How much money do you think gets cremated over the course of a year? I can’t say a definitive amount, nor can anybody else who works in this industry either. However, what I can say is the total must be a lot. When cremulating cremated remains we often find different coins. It’s always fun trying to decipher what they once were. The 1ps and 2ps are the easiest to distinguish because of their colour and they are made up of copper – plated steel so tend to retain their shape. By shape, size and colour you usually can distinguish which coin was which. Every now and again you’ll get a curve ball, foreign currency will be in there and you haven’t got a clue what it was or where it came from.
Talking of curve balls. With the old £1 coin the fire would have distorted them and chipped away at parts but you could always see what it had been. Then last month we got the strangest of things out of the cremator, it was perfectly round like a coin but with the inside missing. A full minute of our lives was spent looking at it from different angles.
“there’s some writing on it.”
“what does it say?”
“hold on…O.N.E.P.O.U.N it’s a pound coin!”
Indeed it was a £1 coin. The new one. The first one we had raked out of our cremator. The middle part of the new one pound coin had melted into some other unrecognisable ball of metal, never to be seen again, but the outer ring had remained. When they told us these one pound coins would be harder to clone they weren’t wrong. I suppose if a cremator can’t change its shape, I guess it must stand up against the people who want to replicate it illegally. That said, a few have since come out of the cremator without its robust round shape so that’s not always the case either. Different heats at different times of the day will have different effects on metal. And truthfully that’s all coins are, metal. For this reason, they are put into the recycling scheme and sent away to be recycled into something new. I guess money really does make the world go around.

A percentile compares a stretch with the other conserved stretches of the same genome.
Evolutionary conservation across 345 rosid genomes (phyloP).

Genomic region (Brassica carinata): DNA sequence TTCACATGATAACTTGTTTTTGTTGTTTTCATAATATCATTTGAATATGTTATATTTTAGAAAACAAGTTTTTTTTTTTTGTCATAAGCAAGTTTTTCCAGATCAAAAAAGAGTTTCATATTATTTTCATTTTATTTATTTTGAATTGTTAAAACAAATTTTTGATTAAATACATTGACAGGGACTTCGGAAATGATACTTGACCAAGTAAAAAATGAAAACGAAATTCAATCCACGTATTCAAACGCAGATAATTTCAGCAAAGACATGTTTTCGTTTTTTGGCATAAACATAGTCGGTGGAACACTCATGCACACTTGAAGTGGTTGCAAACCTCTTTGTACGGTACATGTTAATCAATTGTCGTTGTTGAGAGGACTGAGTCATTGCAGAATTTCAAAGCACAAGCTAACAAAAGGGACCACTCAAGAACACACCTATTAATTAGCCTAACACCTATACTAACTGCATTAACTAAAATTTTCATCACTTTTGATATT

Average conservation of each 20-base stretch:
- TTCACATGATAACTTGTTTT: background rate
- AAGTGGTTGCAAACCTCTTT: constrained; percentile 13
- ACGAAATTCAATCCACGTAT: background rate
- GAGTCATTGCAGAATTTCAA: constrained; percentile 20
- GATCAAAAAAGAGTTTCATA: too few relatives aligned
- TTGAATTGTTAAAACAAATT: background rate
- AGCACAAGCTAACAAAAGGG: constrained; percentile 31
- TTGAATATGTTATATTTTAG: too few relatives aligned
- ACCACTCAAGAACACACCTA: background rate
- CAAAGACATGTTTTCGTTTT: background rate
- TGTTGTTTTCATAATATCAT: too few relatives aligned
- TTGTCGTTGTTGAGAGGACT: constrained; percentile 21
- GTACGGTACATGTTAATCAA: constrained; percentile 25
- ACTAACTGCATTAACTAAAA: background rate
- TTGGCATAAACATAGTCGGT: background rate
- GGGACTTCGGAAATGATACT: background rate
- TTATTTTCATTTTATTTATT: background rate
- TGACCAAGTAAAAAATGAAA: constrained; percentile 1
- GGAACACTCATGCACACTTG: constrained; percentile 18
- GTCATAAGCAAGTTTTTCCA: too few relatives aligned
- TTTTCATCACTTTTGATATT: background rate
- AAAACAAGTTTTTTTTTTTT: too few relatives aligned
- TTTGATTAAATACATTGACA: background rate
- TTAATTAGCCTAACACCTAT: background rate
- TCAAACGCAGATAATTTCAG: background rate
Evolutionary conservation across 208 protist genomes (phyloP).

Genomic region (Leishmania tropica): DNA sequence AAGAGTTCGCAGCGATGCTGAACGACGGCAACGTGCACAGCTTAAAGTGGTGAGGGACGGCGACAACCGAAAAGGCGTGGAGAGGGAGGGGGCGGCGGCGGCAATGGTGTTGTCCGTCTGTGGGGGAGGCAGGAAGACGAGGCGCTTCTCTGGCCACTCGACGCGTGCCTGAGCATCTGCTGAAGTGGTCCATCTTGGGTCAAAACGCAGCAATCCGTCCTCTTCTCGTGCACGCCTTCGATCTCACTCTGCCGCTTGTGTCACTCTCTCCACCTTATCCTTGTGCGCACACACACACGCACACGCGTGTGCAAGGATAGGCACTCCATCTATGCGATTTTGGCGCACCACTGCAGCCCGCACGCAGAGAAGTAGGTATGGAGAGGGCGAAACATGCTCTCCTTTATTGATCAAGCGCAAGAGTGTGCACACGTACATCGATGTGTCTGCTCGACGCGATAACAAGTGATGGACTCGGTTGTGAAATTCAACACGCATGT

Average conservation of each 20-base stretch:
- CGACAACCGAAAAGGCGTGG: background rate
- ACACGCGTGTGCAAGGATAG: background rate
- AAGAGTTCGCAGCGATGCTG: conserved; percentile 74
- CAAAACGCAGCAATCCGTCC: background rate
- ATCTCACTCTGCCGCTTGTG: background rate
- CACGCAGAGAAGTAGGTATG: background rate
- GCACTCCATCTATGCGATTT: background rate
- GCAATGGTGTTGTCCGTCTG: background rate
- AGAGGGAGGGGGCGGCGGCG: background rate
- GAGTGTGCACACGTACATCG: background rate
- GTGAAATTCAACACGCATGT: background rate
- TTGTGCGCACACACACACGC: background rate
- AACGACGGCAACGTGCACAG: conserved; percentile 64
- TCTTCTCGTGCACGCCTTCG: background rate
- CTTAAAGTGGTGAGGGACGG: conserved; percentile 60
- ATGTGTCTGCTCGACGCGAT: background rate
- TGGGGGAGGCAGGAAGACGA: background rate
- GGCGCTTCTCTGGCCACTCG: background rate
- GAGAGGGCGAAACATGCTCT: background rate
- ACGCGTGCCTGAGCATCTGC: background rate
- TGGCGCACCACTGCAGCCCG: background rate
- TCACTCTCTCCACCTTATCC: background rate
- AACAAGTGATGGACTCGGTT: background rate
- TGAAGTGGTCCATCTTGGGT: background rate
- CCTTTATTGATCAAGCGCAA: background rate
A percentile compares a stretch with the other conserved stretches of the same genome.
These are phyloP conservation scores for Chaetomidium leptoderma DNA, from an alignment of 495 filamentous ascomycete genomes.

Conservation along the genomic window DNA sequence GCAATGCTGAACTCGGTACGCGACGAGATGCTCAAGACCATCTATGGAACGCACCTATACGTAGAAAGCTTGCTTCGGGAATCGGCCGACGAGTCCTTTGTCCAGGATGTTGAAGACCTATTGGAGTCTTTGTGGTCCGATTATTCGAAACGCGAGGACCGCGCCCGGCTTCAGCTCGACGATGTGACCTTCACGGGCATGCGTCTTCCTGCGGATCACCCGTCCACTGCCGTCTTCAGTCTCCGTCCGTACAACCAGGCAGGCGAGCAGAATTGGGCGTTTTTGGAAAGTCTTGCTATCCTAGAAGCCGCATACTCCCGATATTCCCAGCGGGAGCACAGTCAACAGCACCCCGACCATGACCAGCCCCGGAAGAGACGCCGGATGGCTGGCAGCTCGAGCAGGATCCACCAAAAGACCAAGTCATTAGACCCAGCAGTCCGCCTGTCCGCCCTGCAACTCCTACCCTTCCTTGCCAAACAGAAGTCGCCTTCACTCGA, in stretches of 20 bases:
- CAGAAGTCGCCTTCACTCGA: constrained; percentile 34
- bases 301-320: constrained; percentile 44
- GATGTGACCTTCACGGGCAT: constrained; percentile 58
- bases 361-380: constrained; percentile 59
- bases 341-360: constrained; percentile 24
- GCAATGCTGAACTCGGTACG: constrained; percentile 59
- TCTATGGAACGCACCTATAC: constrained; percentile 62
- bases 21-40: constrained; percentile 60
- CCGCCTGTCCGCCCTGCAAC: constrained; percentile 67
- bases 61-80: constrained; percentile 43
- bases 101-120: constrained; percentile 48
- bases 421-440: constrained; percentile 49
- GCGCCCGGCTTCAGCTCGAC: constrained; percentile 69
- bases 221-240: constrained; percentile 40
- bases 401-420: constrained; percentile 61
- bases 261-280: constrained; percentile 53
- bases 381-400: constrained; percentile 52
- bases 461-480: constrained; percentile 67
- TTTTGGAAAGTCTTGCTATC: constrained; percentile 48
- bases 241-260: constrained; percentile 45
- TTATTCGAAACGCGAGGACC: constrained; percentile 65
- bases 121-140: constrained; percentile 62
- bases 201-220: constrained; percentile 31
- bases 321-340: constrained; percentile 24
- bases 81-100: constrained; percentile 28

So how much do we see on a daily basis removed from the cremator, burnt and charred? I hazard a good guess at about £2 a day , 253 working days in a year, that’s £506 approximately in a year in coins at just our crematorium alone. I can’t guess at the amount people put in the cremators in notes because not even the new polymer £5 notes can withstand that sort of heat.
I would love to conclude with how the Royal Mint/Bank of England account for these coins lost when they have been cremated with the deceased. But they didn’t respond to my tweet, I won’t hold it against them, I’m sure they have more important things to be getting on with so I can’t provide you with that information. If they do respond I will be sure to put this on here. Update: The Bank of England said they don’t account for every bank note lost or destroyed but they print based on demand for new bank notes.
Interesting fact to end on, did you know that it isn’t illegal to burn money? However, it is illegal to deface money. So providing no one has drawn a moustache on the Queen prior to sending a new crisp note in with their loved one then they haven’t done anything wrong (according to the Currency and Bank Notes act 1928). Phew, because I thought I was about to get a whole heap of people into trouble with this post.
Take a look at the cremated pound coins mentioned in this post
- The outside ring of the new £1 coin
- A very burnt new £1 coin
- The old £1 coin alongside the new £1 (can you make out the Queens head?)